Note: returns from investments in Redfin are not necessarily indicative of returns achieved on all investments on the EquityZen platform.

EquityZen Investors Mark Superior Returns

Redfin has had a strong public markets debut. As of last Friday (Aug 4th), RDFN closed at $25.84 per share after pricing the IPO at $15.00 per share. However, the earliest price available to the typical public investor was the opening price on the first day of trading, $19.56 per share (the IPO Open price). Returns on an investment at the IPO Open price would be marked at 32% at recent prices but even investing at that price is theoretical, as it requires quick execution and some luck to invest right at the open. Such is the constraint of investing solely in the public market.

EquityZen breaks this constraint by allowing investors to access opportunities in growth-stage companies backed by premier VCs before they start trading on the NYSE or NASDAQ. In Redfin’s case, EquityZen’s platform enabled several investors to invest in Redfin in late 2016 at what amounted to a dollar-weighted average price of $12.00 per share. As a result, EquityZen clients are able to mark a 115% return at recent prices of $25.84, over 3x in excess of public market investors who continue to hold their shares.

Performance of Redfin Investments Facilitated via EquityZen Platform
Source: EquityZen, Yahoo Finance

Company Buy-In is Vital

As with all deals on EquityZen, the Redfin transactions were conducted with approval from the company – this means actual shares were transferred. Since shares are transferred, rather than synthetic contracts such as derivatives, EquityZen investors can rest assured that the transactions are above-board and without counter-party risk.

EquityZen Leading Secondaries 2.0 Movement

On the principles of building a trusted, secure, and transparent solution, EquityZen has led the wave of Secondaries 2.0 . Building on top of these principles, EquityZen is proud to have conducted 2,000+ private placement transactions in 70+ pre-IPO tech companies, which are among the largest and most reputable private firms. In fact, one in three of the largest 50 unicorns (private tech companies worth over $1B) consider EquityZen a liquidity provider. EquityZen’s platform allows accredited investors unique investment access with a minimum investment of $20,000. If you are an accredited investor, you too can research investment opportunities. Get started here.

(You can determine whether you are an accredited investor by going here . If you qualify, you can join 10,000+ accredited investors from 30+ countries who can access , research , and invest in private companies on EquityZen’s investment platform.)

Related Links
Redfin Case Study
Redfin Path to IPO

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Streaming: The Savior of the Music Industry?

Chuk Okpalugo | August 03, 2017

The last two years have proven to be a huge turning point for the music industry as internet streaming has meaningfully reversed the 15-year decline in industry revenues brought about by the internet piracy age at the turn of the century. In this post, an excerpt of our industry overview report, we’ll briefly discuss the industry growth trends. For a detailed analysis of the industry’s history and the business performance of the key players, please download the report here: EquityZen Industry Overview: Music Streaming .

Source: Global Music Report 2017, IFPI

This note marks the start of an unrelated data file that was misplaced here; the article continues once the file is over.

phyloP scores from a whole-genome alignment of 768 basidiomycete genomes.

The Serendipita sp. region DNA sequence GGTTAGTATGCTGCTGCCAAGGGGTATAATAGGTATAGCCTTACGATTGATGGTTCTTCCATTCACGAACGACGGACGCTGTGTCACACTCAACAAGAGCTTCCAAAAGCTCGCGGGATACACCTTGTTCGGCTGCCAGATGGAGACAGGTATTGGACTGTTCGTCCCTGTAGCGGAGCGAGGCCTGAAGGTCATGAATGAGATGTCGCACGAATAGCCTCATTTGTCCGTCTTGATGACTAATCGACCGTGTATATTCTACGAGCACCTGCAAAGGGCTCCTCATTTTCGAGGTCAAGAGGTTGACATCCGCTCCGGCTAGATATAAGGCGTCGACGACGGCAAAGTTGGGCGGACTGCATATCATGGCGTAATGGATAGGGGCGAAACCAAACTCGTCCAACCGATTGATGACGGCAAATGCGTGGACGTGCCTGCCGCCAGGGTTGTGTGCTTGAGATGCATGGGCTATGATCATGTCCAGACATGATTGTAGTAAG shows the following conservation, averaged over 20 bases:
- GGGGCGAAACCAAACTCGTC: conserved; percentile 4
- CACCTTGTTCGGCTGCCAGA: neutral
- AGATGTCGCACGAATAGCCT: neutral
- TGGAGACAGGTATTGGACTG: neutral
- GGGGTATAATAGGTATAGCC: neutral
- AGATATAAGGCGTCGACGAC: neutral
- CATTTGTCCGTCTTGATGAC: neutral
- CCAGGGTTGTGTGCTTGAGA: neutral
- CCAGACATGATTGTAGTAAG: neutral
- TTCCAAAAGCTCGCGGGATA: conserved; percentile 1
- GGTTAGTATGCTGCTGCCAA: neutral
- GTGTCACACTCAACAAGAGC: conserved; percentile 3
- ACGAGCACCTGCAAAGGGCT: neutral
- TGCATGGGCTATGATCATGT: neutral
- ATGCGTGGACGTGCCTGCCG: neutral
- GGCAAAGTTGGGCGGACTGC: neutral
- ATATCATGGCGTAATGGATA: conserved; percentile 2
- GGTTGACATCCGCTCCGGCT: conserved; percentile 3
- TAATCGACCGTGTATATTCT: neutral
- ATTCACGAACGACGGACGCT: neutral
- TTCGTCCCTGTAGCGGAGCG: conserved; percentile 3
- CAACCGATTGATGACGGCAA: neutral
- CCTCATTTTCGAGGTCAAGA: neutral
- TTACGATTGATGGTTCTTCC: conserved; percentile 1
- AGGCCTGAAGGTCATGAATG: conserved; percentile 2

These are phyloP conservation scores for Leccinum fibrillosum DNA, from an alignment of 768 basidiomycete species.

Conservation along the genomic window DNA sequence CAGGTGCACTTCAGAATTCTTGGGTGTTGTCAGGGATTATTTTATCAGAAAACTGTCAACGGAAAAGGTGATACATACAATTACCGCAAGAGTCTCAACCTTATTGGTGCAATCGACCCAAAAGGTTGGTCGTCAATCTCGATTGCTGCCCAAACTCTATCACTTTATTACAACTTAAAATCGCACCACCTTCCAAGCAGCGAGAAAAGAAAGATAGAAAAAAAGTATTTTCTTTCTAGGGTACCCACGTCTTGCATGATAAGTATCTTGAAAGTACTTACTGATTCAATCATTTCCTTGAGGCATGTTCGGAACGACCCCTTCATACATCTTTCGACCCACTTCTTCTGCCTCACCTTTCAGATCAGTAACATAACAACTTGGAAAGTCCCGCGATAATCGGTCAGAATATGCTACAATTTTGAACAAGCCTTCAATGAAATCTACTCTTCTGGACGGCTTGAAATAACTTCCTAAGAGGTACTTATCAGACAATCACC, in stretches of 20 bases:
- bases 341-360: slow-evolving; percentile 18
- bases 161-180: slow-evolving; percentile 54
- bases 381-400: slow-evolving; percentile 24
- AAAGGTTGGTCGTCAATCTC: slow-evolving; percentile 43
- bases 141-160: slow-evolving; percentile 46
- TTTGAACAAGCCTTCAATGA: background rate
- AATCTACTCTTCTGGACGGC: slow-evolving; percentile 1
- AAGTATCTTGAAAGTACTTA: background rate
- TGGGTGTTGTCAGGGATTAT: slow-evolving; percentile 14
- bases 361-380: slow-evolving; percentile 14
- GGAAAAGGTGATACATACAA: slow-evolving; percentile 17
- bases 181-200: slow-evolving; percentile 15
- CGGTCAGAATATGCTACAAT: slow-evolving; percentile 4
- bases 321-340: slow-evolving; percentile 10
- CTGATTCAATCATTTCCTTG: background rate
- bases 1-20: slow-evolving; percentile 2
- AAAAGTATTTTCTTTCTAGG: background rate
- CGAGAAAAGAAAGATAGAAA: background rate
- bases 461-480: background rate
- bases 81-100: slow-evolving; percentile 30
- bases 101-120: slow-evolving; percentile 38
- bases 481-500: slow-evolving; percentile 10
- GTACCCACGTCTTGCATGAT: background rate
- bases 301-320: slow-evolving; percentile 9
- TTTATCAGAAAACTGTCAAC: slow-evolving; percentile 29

The Music Streaming Wave

Since the early 2000’s digital music has been a growing category of music consumption. The high levels of piracy and rapidly declining physical CD purchases resulted in billions of lost industry revenues. As broadband speeds increased and huge music libraries became easily accessible internet streaming became the dominant way to listen to, and a pay for, digital music. There are many platforms in the market today, forming three broad categories:
  • On-Demand, e.g. Spotify, Rdio, Deezer, and Rhapsody
  • Internet Radio, e.g. Pandora, Slacker, and 8Tracks
  • User uploaded content, e.g. Youtube, Soundcloud, and Grooveshark

The effect of the internet streaming wave has been dramatic. After almost two decades of decline, digital music sales (driven by streaming) has reversed the decline of global music industry revenues and led to two years of positive growth. Total industry revenues grew 5.9% to USD 15.7 Bn in 2016 of which digital revenues accounted for more than half. Streaming was responsible for 60% of this growth, offsetting declines of digital downloads and physical purchases and now accounting for 60% of global digital revenues.

Key Players

Spotify (on-demand) and Pandora (internet) are the leading internet streaming companies today in terms of users. Apple Music, although a newcomer, is quickly scaling to join them in the top ranks and may pose a threat to their future growth. Whilst Pandora’s active user numbers are in decline, Spotify has continued to grow, adding about 12 million new paid subscribers from January to July 2017, about 4 million greater than Apple Music over a similar period. Considering that, as an internet radio service, Pandora generates far less revenue per user, Spotify looks set to maintain its position as the clear market leader.

Source: Company Information

Looking Forward: Is Streaming the Future?

As global internet penetration, connectivity, and data analysis continues to improve, one can be somewhat confident that streaming is here to stay for at least the next 5 – 10 years, as long as the business model is sustainable, that is, as long as the music labels and independent producers see enough of the streaming revenues to encourage continued investment and development of high quality musical content.

For a more detailed analysis don’t forget to check out our report here, EquityZen Industry Overview: Music Streaming .